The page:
Gathering places represent the Sharks players coming together and gathering on the field at Pointsbet Stadium on Dharawal Country from their traditional Country or Nation across Australia.
Player surnames will feature on the back of Manly Warringah Sea Eagles 2022 Indigenous jersey. This year’s jerseys highlight the club's ongoing partnership with Poche Indigenous Health Network, who will again adorn the major sponsor position across the main front.
The colourful design throughout the bottom front and back of the jerseys is inspired by the Poche Indigenous Health Network logo, depicting the river system that meanders across the Australian landscape.
Rivers and waterways are considered to be the livelihood of Indigenous culture, just like the blood that keeps us all alive.
The circles represent gathering or meeting places, which are scattered across the landscape, similar to Poche Health Centres across Australia.
This artwork represents people from all different nations/tribes finding one another, through the navigation of our stars, to celebrate, share knowledge and be one.
The animals represent our Aboriginal and Torres Strait Islander players of the NRL and NRLW Brisbane Broncos.
Each animal was chosen by the players to represent who they are and their ancestral ties to their land, sea, skies and people.
All the animals wear the same art to show they are coming together as one, with spirits of their Ancestors on their back, through the dot work.
Each animal is facing in the direction of their travels into Brisbane.
The thirteen First Nations of north and north-western New South Wales will take pride of place on the nib Newcastle Knights new Indigenous Round Jersey.
The jersey features the artwork of proud Worimi man, Gerard Black who has showcased the totems of the people and lands stretching from the Hawkesbury River to the Queensland border and into western NSW.
Nations and their totems represented on the front and rear of the jersey include the Awabakal eagle, Worimi dolphin, Wonnarura eagle, Darkinjung whale, Geawegal dolphin, Biripi shark, Dunghutti mantis, Wiradjuri goanna, Kamilaroi eagle, Anaiwan echidna, Gumbaynggirr ocean, Ngarabal koala and Bundjalung goanna.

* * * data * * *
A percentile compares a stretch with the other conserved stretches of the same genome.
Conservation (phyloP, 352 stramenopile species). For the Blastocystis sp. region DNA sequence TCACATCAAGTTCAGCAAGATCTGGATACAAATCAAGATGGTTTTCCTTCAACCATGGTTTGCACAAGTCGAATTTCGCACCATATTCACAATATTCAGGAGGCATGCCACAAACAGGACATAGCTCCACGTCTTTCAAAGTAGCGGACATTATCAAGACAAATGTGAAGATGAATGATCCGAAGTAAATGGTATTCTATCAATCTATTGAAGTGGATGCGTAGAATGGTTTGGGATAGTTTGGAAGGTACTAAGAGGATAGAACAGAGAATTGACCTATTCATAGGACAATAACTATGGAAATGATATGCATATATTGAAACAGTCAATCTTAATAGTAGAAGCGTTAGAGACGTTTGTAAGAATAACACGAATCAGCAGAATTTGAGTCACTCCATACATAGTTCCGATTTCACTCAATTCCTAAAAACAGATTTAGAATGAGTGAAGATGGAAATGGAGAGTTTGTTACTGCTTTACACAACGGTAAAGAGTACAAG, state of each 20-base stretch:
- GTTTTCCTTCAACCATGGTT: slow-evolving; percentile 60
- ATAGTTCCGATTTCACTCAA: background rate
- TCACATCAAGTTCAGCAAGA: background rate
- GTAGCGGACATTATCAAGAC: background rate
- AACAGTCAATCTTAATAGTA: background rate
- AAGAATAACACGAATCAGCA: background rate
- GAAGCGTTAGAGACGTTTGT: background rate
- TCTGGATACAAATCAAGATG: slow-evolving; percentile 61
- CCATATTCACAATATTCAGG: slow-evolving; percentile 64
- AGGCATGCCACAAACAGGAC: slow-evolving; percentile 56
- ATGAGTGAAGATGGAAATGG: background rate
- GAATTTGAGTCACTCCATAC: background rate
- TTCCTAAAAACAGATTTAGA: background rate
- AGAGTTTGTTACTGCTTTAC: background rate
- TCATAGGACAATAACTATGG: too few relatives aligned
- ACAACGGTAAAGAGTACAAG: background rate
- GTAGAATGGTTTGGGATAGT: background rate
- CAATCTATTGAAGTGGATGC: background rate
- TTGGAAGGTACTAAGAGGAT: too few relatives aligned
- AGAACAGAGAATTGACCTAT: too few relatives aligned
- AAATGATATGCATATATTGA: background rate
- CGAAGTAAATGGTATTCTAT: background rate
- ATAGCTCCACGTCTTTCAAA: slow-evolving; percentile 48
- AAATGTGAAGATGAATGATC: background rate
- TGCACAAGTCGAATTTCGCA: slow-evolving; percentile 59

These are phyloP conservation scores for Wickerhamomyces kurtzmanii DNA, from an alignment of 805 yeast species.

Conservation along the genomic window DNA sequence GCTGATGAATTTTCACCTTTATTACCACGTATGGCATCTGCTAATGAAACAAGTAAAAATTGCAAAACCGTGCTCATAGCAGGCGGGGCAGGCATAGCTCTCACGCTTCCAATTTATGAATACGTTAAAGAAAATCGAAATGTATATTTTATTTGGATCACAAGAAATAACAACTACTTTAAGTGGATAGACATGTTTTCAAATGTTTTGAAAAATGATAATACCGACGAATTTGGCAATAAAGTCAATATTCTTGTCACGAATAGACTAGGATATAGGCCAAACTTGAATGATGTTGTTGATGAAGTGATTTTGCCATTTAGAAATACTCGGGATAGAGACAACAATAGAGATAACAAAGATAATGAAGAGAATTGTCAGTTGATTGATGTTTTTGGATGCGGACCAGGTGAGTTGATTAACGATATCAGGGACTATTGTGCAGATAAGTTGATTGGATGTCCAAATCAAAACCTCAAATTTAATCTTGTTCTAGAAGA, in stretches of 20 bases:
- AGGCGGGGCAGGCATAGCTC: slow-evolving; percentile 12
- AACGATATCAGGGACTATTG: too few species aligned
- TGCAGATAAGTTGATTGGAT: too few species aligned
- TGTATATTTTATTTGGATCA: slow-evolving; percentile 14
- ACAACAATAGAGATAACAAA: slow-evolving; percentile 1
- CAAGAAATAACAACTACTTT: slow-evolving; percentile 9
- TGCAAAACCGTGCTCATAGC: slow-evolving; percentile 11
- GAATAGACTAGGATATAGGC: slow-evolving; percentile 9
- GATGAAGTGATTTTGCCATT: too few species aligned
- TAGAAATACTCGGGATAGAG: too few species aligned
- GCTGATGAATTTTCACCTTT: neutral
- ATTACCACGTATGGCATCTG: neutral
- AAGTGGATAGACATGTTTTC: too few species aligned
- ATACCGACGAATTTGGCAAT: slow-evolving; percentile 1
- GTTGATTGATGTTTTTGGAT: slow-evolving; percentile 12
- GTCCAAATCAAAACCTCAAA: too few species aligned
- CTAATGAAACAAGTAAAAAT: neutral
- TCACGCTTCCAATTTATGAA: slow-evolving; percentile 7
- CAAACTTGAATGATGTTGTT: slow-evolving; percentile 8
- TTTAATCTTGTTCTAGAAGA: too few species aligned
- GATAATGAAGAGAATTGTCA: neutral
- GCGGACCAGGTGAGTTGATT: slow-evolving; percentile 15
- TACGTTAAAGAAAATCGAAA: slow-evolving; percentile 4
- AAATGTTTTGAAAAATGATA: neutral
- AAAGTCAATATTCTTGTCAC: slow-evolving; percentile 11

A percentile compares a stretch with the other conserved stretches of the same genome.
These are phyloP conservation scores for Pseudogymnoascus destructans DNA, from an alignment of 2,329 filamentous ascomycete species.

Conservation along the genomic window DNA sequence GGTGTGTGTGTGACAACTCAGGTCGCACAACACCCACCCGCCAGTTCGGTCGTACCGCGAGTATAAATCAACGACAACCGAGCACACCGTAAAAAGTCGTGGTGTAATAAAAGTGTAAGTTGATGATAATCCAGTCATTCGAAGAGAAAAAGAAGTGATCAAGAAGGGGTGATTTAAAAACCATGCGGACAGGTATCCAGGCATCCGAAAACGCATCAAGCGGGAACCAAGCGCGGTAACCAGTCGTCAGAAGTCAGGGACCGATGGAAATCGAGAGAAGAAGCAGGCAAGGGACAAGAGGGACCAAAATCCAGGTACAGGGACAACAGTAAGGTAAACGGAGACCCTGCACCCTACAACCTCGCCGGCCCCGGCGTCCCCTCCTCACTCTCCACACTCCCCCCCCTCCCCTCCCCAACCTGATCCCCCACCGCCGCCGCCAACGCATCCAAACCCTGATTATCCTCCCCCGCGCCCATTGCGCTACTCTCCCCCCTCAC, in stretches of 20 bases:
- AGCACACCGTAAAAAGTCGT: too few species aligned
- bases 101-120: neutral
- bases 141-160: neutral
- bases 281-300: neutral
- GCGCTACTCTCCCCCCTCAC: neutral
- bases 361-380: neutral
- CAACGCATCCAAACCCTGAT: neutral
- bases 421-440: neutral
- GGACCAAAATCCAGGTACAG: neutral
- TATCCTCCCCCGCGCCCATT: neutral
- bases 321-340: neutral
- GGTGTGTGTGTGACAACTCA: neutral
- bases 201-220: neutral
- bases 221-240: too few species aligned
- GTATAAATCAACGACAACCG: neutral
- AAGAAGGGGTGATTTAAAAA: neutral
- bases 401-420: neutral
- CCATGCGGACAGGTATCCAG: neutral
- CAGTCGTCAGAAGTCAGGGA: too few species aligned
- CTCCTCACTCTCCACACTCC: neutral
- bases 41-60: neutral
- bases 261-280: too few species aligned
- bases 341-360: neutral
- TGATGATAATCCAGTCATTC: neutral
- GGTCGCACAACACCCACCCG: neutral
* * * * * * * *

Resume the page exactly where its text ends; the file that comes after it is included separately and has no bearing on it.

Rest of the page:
Penrith's jersey was designed by Natasha Fordham in collaboration with Panthers Indigenous Welfare Officer Glen Liddiard.
The jersey comprises of both male and female handprints, representing both genders as equals. The handprint of J'maine Hopgood (Gurang Gurang) and Chris Smith (Arrernte) is featured on the front and back of the jersey respectively. Accompanying them is the handprints of Taylah Murray (Darkinjung), an important and highly respected member of the Panthers commercial team.
Situated under the handprints, encircled by the symbol for men and women are the Darug Totems, a fruit bat for men and a ringtail possum for women.
The Indigenous designs is accompanied by symbols and patterns painted by Glen Liddiard which demonstrate unity, connection and a common meeting place being BlueBet Stadium, where both men and women unite over their passion and pride for their team.
This piece symbolises the culmination of 15 years of the Gold Coast Titans, reflecting on the past and looking to the future.
It is a celebration of the Aboriginal and Torres Strait Islander imprint at the club with an acknowledgment to the 34 Aboriginal and/or Torres Strait Islander players, hailing from 16 different tribal groups, over the past 15 years.
The painting pays tribute to the five Indigenous captains.
The Titans community connection is at the centre of the painting to highlight the club’s important role in partnering with Kalwun and the community for better health and wellbeing outcomes.
The fiery colours in the background represent the fiery breath of the dragon and the passion the team put into the game and your contributions to community. You might note it is shaped to reflect the Illawarra and the land of the Dharawal country.
The whale is there as the totem of the Dharawal people. The two larger circles represent the club’s two main footy grounds. The symbols around the two larger circles represent hunters, being the players of St George Illawarra.